Assayer of Student Opinion.

The Prospector

Assayer of Student Opinion.

The Prospector

Assayer of Student Opinion.

The Prospector

Subscribe to our newsletter

* indicates required
Prospector Poll

Are you going to be surfing the web or the waves this summer?

View Results

Loading ... Loading ...

UTEP football in a rough spot after 0-12 season


Forget about the first winless season (0-12) in school history, the UTEP football program has never been worse than it is right now; it’s deeper than not winning a single game this year.

First, UTEP’s former head coach Sean Kugler decided to call it quits after five games this season which left the Miners in a bigger whole than they were already in at the time at 0-5.

And of course, the most UTEP thing to do, the Miners decided to stay away from promoting within their program. Instead, retiring athletic director Bob Stull, called up an old face to man the interim spot for the rest of the season—Mike Price.

Not only was Price five years removed from coaching and into his retirement, he gave the Miners no shot at trying to rebuild a future. When he was first named the interim head coach, he stated from the start that he is only there for the remainder of this season and won’t be around for next year.

The move to get Price back on the sidelines for the Miners was nothing more than trying to sell more tickets than it was for bettering the program.

Yes, Price was once a loved football coach for the Miners, but to not promote offensive coordinator Mason or defensive coordinator Mason was a huge step in the wrong direction.

Now the Miners have zero recruits for next year’s incoming football class. Yes, ZERO.

And why would any incoming players want to commit to not only an 0-12 team but also a program with no reliable coaching to brighten up the future?

Maybe if Mason or Mason were promoted, they could try to haul in some talent to not repeat what took place on the field this year.

This year wasn’t just a one year downfall, it has the makings of a downward spiral for years to come if drastic changes aren’t made soon.

Not only are some of the UTEP’s key positions rumored to leave, but there are also 22 graduating seniors, including UTEP’s best playmakers in linebacker Alvin Jones, offensive lineman Will Hernandez and quarterback Zack Greenlee.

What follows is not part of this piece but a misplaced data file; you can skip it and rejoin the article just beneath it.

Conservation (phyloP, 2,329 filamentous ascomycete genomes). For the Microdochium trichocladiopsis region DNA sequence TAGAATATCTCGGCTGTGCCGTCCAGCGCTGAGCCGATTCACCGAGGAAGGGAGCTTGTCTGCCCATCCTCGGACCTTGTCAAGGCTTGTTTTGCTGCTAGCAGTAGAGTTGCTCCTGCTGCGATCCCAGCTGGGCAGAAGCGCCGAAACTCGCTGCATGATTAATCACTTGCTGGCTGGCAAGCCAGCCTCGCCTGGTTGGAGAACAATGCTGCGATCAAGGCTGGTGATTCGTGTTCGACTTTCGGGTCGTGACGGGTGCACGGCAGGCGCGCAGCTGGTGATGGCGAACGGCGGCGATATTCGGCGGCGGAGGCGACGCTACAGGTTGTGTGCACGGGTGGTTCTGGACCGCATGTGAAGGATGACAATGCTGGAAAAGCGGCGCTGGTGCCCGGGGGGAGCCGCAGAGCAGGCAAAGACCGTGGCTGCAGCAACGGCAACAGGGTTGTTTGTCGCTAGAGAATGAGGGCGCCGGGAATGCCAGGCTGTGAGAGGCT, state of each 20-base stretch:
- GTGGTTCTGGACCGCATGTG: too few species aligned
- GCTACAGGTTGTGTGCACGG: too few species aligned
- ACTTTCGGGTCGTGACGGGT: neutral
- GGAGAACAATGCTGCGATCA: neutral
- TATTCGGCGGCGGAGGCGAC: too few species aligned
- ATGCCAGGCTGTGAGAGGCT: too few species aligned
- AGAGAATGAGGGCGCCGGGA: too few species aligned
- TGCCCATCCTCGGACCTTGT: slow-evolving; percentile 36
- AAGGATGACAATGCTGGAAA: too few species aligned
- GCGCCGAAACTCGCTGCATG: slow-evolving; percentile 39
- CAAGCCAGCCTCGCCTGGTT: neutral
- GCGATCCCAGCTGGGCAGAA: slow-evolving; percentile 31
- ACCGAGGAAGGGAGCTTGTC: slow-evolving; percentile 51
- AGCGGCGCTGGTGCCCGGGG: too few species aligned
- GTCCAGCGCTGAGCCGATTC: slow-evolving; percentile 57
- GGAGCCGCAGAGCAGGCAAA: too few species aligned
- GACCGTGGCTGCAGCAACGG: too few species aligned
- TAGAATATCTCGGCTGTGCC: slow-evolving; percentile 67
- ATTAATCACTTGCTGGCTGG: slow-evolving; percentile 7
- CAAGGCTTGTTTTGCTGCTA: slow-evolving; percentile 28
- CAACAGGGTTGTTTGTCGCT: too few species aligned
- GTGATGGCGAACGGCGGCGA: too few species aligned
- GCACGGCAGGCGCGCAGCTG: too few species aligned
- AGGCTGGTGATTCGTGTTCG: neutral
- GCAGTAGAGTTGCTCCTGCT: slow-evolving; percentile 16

An 0-12 team losing their only strengths is nothing to look forward to for fans.

That leaves huge question marks surrounding the program on who will fill up the roster and if the roster will even be competitive.

Maybe UTEP will get a huge transfer class of junior college student-athletes, but for now, the Miners are in a bundle.

Nonetheless, on the field this year, the current UTEP student-athletes didn’t do a great job of making UTEP a desired destination either.

Some could argue that UTEP might have produced the worst offense in recent decades. Out of 130 Division I programs, the Miners were dead last in offense (11.8 points per game), was one of the only two teams in the nation to not put up 26 or more points in a single game and were bottom-10 in both passing yards per game (134.9) and rushing yards per game (95.6) throughout the nation.

On the defensive side of the ball, the Miners allowed the nation’s 12th worst mark of 36.8 points per game, let teams rack up rushing yards as they allowed 234.3 rushing yards per game (11th worst in the nation) and allowed nine of their 12 opponents this year to put up 30 or more points this season.

As a result, UTEP was competitive in one and a half games this season and was the only winless team in the nation. Even Charlotte grinded out a win just three years into FBS play.

Now with newly hired athletic director Jim Senter, the Miners have something to hang their heads on. But nonetheless, Senter has a lot on his plate, he inherited what could be the worst situation in all of college football.

Leave a Comment
More to Discover

Comments (0)

All The Prospector Picks Reader Picks Sort: Newest

Your email address will not be published. Required fields are marked *

Activate Search
UTEP football in a rough spot after 0-12 season